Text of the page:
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COMMONWEALTH PENNSYLVANIA v. MORRIS J. DAVID (05/14/82)

SUPERIOR COURT OF PENNSYLVANIA


filed: May 14, 1982.

COMMONWEALTH OF PENNSYLVANIA,
v.
MORRIS J. DAVID, APPELLANT

No. 1506 April Term, 1978, Appeal from the Judgment of Sentence of the Court of Common Pleas, Criminal Division, Beaver County, at No. 208 of 1978.

COUNSEL

Leonard P. Klavonic, Aliquippa, for appellant.

John Lee Brown, Jr., Assistant District Attorney, Aliquippa, for Commonwealth, appellee.

Cercone, President Judge, and Montgomery and Lipez, JJ.

Author: Cercone

[ 299 Pa. Super. Page 286]

This is a direct appeal from a judgment of sentence. Appellant was convicted on two counts of gambling.*fn1 Post-verdict motions were timely filed and denied. Appellant was thereafter sentenced to a year's probation. This appeal followed.

Appellant contends that the lower court erred when it failed to suppress all the evidence seized pursuant to a search warrant which issued the day of his arrest. He contends that the search warrant was invalid because the information contained in the affidavit was "stale" and hence there was no showing of probable cause to support its issuance. We agree and therefore reverse appellant's conviction and remand for appropriate action below.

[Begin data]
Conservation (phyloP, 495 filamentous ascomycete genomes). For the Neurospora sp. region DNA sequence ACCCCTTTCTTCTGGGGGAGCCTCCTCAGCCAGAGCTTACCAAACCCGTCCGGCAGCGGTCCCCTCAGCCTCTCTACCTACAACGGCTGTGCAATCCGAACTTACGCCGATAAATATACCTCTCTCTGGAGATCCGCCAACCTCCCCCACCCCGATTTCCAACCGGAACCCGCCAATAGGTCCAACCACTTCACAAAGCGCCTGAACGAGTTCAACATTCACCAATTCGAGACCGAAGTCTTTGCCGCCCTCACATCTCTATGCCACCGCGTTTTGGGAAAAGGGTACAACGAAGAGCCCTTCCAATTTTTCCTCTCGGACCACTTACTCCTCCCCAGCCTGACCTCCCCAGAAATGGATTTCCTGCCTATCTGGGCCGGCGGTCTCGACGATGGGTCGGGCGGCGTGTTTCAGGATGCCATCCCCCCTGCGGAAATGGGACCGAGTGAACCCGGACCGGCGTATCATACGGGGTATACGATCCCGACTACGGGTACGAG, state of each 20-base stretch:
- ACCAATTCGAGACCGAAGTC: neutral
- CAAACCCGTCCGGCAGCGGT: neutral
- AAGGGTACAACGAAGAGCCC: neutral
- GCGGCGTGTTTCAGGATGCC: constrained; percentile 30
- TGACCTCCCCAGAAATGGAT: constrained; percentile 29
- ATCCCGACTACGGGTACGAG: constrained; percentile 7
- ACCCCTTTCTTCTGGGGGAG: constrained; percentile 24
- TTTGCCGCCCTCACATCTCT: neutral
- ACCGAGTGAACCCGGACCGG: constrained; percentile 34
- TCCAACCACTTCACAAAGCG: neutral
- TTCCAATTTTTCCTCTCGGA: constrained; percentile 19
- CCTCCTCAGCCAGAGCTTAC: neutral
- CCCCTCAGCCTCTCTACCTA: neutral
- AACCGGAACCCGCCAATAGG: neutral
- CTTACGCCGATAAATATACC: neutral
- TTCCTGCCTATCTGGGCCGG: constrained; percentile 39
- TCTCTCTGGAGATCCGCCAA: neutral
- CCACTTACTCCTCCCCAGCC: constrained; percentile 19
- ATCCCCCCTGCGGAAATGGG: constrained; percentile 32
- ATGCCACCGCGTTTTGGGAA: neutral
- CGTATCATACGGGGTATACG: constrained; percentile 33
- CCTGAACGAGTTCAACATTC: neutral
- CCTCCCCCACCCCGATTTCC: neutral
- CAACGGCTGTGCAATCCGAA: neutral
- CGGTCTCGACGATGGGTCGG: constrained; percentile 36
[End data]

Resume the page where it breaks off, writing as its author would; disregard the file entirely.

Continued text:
On February 27, 1978, Trooper Edward Chelen learned from a confidential informant that appellant was conducting an illegal card game in the basement of his residence. The informant claimed to have participated with regularity over the preceding three months. The card games were said to take place every Sunday and Tuesday. The following day, Tuesday, February 28, Trooper Chelen staked out appellant's home. That evening he observed the arrival of seven cars, each containing but one occupant. License checks revealed

[ 299 Pa. Super. Page 287]

    that the owners of two of the vehicles were convicted gamblers. In succeeding weeks, Trooper Chelen conducted two illegal "searches" of the premises. On March 21, Trooper Chelen swore out an application for a search warrant authorizing a nighttime search of appellant's home. The affidavit in support of the application included the information obtained on February 27 and 28, as well as that garnered as a result of the illegal "searches". The magistrate issued the warrant and it was executed that same evening. Minutes prior to the execution of the warrant Trooper Chelen again peeked through the shuttered window and observed appellant and several other men playing cards. Trooper Chelen and several other officers then went to appellant's door and executed the search warrant.